A publication of the Archaeological Institute of America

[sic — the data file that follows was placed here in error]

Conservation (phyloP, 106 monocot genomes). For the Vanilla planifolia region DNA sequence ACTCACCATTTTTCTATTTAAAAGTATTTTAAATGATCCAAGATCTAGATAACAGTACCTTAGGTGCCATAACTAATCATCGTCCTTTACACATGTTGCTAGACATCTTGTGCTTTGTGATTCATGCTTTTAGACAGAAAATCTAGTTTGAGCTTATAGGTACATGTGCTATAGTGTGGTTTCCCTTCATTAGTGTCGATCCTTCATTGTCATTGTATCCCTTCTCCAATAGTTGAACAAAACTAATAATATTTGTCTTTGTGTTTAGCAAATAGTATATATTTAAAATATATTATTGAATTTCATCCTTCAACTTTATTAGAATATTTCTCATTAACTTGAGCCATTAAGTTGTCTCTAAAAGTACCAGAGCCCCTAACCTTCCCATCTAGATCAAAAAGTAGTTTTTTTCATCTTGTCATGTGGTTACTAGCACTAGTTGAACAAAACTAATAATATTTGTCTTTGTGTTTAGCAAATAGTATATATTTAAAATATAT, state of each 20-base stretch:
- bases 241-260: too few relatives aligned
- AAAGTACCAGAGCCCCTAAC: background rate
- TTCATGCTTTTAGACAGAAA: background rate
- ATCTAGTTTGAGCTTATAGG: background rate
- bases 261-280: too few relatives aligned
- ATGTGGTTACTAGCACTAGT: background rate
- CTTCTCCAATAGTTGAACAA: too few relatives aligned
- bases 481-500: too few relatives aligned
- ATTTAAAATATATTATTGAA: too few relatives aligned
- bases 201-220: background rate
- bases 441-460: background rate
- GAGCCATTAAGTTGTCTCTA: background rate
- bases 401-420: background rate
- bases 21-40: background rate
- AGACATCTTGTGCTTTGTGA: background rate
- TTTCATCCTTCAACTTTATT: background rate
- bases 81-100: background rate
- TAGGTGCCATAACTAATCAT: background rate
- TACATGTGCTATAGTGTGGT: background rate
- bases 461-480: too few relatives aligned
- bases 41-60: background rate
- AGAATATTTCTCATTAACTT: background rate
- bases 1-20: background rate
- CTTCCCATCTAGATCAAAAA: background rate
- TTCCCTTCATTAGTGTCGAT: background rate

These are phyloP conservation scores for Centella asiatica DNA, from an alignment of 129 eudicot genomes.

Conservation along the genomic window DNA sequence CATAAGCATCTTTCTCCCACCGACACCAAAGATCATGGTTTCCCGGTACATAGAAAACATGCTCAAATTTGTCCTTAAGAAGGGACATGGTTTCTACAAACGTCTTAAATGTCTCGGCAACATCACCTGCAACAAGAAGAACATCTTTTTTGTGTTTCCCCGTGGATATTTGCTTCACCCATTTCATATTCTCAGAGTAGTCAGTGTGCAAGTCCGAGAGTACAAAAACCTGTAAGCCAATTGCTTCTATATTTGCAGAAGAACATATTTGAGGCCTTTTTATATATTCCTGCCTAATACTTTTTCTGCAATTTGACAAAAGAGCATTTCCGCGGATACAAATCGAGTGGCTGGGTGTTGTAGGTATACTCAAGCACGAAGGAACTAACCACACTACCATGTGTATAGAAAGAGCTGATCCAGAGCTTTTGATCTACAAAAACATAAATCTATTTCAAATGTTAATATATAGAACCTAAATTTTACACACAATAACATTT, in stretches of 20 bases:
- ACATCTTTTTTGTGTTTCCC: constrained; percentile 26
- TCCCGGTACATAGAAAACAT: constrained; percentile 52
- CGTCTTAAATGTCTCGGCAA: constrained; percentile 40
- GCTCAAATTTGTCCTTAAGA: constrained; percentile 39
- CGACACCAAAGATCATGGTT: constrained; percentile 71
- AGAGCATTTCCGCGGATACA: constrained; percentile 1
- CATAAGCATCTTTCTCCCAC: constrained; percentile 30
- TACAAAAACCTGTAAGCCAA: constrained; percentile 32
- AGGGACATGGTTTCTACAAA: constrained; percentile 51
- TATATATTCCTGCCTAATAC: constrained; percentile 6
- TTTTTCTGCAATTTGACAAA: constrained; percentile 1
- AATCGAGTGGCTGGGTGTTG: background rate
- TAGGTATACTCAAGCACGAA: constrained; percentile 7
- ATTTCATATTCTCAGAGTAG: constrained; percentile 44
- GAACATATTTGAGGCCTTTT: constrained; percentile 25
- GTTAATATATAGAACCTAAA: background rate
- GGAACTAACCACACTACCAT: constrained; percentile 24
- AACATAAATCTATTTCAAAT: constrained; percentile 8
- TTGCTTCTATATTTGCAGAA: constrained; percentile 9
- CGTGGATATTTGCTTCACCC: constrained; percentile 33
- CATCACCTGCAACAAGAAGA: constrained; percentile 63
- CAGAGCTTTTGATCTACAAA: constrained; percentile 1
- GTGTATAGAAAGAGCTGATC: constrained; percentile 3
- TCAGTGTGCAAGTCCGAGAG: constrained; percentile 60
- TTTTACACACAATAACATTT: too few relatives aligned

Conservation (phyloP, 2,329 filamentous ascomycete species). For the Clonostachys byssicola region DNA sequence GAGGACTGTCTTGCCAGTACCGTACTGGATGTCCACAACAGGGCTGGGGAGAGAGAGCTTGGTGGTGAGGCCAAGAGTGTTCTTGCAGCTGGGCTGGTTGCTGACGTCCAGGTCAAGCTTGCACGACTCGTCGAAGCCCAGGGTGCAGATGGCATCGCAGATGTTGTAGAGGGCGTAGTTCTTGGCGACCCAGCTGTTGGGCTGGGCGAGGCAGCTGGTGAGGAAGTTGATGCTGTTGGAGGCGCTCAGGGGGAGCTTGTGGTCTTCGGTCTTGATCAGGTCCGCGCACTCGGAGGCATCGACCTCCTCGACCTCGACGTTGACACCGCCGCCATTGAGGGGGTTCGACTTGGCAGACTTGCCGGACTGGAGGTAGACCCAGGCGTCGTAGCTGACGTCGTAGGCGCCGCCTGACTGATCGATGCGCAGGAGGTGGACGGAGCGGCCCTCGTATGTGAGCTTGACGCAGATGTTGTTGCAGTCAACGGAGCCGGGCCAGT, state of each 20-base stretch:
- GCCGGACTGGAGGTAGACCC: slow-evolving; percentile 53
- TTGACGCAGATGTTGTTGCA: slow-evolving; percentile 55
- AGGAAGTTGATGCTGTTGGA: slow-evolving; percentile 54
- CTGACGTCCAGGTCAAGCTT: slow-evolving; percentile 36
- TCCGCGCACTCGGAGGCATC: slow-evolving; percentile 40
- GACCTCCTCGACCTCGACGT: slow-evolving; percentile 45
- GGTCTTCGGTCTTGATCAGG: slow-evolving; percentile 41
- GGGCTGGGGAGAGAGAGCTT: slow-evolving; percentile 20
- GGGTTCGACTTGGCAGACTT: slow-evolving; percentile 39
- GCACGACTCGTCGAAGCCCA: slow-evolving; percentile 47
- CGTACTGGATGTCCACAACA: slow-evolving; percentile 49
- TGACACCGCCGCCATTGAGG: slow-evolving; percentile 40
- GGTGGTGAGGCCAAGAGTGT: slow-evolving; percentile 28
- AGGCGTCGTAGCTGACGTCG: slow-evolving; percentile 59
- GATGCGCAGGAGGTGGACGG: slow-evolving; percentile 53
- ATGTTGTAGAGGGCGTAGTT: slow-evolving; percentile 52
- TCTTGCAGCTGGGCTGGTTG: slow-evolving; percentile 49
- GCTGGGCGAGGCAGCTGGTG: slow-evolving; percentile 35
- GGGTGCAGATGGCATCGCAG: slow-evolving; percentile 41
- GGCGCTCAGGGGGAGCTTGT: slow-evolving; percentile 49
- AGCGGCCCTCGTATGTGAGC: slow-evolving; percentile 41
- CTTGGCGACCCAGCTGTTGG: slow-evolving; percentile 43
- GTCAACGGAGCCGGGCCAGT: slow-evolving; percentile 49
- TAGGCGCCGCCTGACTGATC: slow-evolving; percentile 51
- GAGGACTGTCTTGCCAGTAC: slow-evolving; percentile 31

Last December, local archaeology enthusiast Alex Pastrana was driving his truck near Blue Creek, a Maya site in northern Belize, when he saw a bulldozer with an attached claw gouging out limestone marl for road paving and fill. Stopping to investigate, Pastrana saw two men extracting a large bowl from a hole in the ground--the pair had chanced upon a chultun, or storage pit, that had been re-used as an elite Protoclassic (A.D. 50-250) tomb. Pastrana confronted the men and told them to stop, saying that he was acting on the authority of the landowner, a friend of his. The men believed him and allowed Pastrana to examine the burial chamber. They insisted on keeping the artifacts, but allowed Pastrana to take notes on the grave goods--a jade necklace and bracelet and 28 pots, most in perfect condition--and to photograph them in situ. Having no authority to claim the artifacts and being outnumbered, Pastrana left. To his surprise, the following morning he found all of the pots piled outside his front door. The looters had had a change of heart. Meanwhile, word reached Belize's Department of Archaeology that looters had found a rich burial. The next day, government officials and police went to Pastrana's house to arrest him, but after he showed them his drawings and numbered list of pots and jade objects, their suspicions turned to thanks.